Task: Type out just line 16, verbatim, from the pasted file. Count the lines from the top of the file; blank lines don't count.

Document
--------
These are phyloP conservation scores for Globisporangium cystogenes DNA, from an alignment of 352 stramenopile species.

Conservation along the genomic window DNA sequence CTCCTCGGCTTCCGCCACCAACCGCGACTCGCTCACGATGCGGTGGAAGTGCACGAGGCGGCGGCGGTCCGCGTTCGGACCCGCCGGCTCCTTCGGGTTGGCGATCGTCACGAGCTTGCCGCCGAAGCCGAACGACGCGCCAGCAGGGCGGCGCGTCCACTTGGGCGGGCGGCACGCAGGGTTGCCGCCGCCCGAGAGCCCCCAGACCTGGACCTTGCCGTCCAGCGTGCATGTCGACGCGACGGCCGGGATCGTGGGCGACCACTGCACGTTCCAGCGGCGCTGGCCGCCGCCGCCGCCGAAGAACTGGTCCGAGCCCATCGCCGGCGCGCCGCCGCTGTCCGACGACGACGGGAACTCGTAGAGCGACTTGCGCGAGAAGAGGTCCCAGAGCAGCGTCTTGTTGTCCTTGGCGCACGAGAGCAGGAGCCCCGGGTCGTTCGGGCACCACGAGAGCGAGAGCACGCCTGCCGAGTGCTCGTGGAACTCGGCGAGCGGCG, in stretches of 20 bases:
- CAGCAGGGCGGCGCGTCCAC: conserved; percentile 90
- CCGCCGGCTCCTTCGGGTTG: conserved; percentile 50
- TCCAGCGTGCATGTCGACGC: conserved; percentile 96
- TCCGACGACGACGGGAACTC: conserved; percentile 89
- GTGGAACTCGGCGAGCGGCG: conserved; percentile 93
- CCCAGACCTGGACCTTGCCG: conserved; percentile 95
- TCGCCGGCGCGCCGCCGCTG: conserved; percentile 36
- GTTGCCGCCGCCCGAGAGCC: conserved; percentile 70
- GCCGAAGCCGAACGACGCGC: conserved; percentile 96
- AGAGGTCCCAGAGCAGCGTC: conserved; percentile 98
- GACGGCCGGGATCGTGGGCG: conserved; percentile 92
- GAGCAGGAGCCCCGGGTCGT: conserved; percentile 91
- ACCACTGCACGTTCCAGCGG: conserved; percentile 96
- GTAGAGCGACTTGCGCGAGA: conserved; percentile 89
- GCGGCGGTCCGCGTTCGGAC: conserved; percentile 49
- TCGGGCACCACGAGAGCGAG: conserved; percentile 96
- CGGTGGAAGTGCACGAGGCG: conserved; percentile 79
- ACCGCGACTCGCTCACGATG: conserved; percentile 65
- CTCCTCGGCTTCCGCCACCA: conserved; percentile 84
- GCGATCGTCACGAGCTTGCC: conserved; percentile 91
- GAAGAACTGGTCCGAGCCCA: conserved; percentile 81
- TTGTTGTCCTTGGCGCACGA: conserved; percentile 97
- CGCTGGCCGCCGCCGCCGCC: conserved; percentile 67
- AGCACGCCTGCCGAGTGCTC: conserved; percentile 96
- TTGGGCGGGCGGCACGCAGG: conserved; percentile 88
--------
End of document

- GTAGAGCGACTTGCGCGAGA: conserved; percentile 89